Economy: Mixed economic signals

Economic data has not indicated any clear direction in the past few months: the US economy appears to be achieving strong growth, but we are seeing a significant deterioration in business sentiment and consumer confidence. While the economy continues to stabilize in Europe and China, the potential recovery is very sluggish and keeps suffering setbacks. And, after temporarily bottoming out, Switzerland is on a gradual downward trend again. The global economy remains stuck in a rut for the time being. However, this is not unusual when there are wide regional variations in economic cycles.

  • After stabilizing to some extent towards the end of 2023, the Swiss economy is facing more signs of weakness in the new year. Industrial companies in particular are still being hit hard by the continued recession in the manufacturing sector. This is illustrated by the recent significant deterioration in sentiment in the industrial sector and a sharp decline in goods exports during the first quarter of 2024. In this context, there are even fears that Swiss economic growth may now have entered negative territory, at least based on the most recent short-term indicator from the State Secretariat for Economic Affairs’ (SECO). Yet, how weak the Swiss economy actually is also depends heavily on the performance of the services sector. The sector’s performance is currently difficult to estimate as the sentiment values of services companies have fluctuated unusually sharply over recent months.

    Growth, sentiment and trend

    In percent

    The graphic shows the actual annual growth in Swiss gross domestic product (GDP) since 1995, its long-term trend and a leading economic climate indicator. The leading indicator points to economic growth of around –1 percent in the near future.
    Source: Bloomberg
  • The latest economic data from the USA disappointed market expectations. The US economy grew by 0.4 percent in the first quarter, which is much less than anticipated. However, annualized growth of 1.6 percent is still roughly in line with the long-term trend. The US economy continues to have a high level of capacity utilization, but there is a considerable deterioration in business sentiment at the moment. The business outlook is much gloomier in both the industrial and services sectors. The recent labour market figures are also much lower than in previous months. The inflation trend shows little sign of weakening again. Barely any progress has been made on tackling it in recent months. There is, in turn, a risk of inflation becoming entrenched at just below 4 percent, which is twice the US Federal Reserve’s target.

    Growth, sentiment and trend

    In percent

    The graphic shows the growth in real US GDP, its long-term trend and a leading economic climate indicator since the mid-1990s. The leading indicator points to a low level of economic growth (1 percent) in the near future.
    Source: Bloomberg
  • The eurozone’s economy appears to be gradually stabilizing. The overall economy grew by 0.3 percent in the first quarter of 2024, which is the first significant improvement in economic performance for almost two years. Sentiment among companies is also gradually improving. Services companies in particular were much more optimistic in April. The first signs of bottoming out in Germany, Europe’s biggest economy, is a further positive development. By contrast, the industrial sector throughout the entire eurozone continues to face challenges in recovering from the global downturn in the goods cycle. This means the economic recovery remains on shaky foundations. The inflation trend remains encouraging. The core inflation rate fell again in April and now stands at 2.7 percent.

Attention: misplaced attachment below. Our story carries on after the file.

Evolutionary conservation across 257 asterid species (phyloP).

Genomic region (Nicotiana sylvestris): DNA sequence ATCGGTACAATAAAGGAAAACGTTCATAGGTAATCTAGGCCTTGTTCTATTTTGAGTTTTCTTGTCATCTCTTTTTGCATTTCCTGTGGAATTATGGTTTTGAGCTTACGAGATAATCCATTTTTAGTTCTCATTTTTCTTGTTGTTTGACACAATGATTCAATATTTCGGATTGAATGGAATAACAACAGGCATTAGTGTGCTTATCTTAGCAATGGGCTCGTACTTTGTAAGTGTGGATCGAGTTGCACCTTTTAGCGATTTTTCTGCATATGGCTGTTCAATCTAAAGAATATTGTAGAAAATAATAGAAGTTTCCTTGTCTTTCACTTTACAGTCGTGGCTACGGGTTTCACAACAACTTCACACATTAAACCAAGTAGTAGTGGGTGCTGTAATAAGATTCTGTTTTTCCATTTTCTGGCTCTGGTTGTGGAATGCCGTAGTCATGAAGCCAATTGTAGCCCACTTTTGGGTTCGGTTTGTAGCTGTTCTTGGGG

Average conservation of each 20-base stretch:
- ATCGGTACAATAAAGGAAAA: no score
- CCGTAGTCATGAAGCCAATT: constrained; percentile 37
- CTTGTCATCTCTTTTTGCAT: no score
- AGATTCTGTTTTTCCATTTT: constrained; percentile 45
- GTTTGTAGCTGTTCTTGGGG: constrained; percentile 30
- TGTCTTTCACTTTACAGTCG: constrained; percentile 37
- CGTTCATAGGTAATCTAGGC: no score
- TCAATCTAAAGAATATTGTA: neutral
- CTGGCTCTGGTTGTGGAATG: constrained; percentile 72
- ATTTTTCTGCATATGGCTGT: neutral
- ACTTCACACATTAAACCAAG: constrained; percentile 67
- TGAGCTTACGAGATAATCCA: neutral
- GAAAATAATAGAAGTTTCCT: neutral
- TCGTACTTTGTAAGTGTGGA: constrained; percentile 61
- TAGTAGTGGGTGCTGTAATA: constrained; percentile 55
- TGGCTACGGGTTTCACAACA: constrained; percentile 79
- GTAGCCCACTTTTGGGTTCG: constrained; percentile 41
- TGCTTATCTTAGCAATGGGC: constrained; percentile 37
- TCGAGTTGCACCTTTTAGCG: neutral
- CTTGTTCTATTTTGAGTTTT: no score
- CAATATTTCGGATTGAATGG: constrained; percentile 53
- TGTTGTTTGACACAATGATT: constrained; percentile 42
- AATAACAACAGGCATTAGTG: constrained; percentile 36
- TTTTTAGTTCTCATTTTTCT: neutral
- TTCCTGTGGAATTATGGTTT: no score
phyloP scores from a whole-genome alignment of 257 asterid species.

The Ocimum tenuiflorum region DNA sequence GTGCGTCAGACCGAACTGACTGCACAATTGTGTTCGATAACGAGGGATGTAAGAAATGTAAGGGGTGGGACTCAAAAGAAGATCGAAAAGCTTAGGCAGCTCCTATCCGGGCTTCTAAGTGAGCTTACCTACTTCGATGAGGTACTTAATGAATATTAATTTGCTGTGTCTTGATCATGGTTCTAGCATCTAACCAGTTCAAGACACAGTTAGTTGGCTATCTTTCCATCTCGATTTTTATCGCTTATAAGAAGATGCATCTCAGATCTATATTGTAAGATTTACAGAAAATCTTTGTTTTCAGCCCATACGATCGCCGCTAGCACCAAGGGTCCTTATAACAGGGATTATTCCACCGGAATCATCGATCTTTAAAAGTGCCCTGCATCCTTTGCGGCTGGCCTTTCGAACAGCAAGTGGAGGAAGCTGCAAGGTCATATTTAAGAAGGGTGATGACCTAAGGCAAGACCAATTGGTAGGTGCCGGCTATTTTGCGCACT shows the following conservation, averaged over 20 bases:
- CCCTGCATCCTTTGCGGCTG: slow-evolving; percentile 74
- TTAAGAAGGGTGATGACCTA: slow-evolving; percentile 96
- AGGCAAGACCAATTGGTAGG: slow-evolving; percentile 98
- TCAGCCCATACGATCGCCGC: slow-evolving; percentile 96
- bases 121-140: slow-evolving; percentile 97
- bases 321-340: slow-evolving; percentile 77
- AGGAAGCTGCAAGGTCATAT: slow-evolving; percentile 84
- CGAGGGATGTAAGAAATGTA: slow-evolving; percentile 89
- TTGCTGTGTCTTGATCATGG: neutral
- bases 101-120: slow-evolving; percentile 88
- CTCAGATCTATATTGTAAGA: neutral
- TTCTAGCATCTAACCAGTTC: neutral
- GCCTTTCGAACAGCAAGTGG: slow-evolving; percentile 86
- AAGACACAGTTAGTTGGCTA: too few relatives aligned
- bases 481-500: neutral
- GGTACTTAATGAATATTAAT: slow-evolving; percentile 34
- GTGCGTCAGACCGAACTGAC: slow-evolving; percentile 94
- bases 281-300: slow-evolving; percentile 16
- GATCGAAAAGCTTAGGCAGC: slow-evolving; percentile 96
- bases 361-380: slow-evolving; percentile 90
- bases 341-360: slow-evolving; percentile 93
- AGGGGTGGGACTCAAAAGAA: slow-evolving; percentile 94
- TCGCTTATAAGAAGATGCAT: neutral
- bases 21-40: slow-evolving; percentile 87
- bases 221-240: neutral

Growth, sentiment and trend

    In percent

    The graphic shows the growth in real GDP, its trend and a leading economic climate indicator for the eurozone since 1995. The leading indicator points to stagnating economic growth (0.5 percent) in the near future.
    Source: Bloomberg
  • China’s economy – by far the biggest amongst the emerging economies – is struggling to gain any real momentum. While the officially published first quarter growth rates of 1.6 percent appear impressive, a closer analysis of the Chinese economy reveals a somewhat gloomier picture. Investment and consumer activity remain weak and goods exports are well below the previous year’s level. At an annual growth rate of 0.1 percent, inflation also remains uncomfortably low. Only sentiment data points to the likelihood of improved economic performance.

    Growth, sentiment and trend

    In percent

    This graphic shows the growth in real GDP, its trend and a leading economic climate indicator for an average of emerging markets since 1995. The leading indicator points to economic growth of between 5 and 6 percent in the near future.
    Source: Bloomberg

Global economic data

IndicatorsSwitzerlandUSAEurozoneUKJapanIndiaBrazilChina
Indicators
GDP Y/Y 2023Q4
Switzerland
0.6%
USA
3.1%
Eurozone
0.1%
UK
–0.2%
Japan
1.0%
India
8.4%
Brazil
2.1%
China
5.2%
Indicators
GDP Y/Y 2024Q1
Switzerland
n/a 
USA
3.0%
Eurozone
0.4%
UK
n/a 
Japan
n/a 
India
n/a 
Brazil
n/a 
China
5.3%
Indicators
Economic climate
Switzerland
USA
Eurozone
=
UK
+
Japan
+
India
Brazil
China
+
Indicators
Trend growth
Switzerland
1.3%
USA
1.6%
Eurozone
0.8%
UK
1.8%
Japan
1.1%
India
5.2%
Brazil
1.6%
China
3.8%
Indicators
Inflation
Switzerland
1.4%
USA
3.4%
Eurozone
2.4%
UK
3.2%
Japan
2.7%
India
4.9%
Brazil
3.9%
China
0.1%
Indicators
Policy rates
Switzerland
1.5%
USA
5.5%
Eurozone
4.5%
UK
5.25%
Japan
–0.1%
India
6.5%
Brazil
10.75%
China
3.45%

Source: Bloomberg

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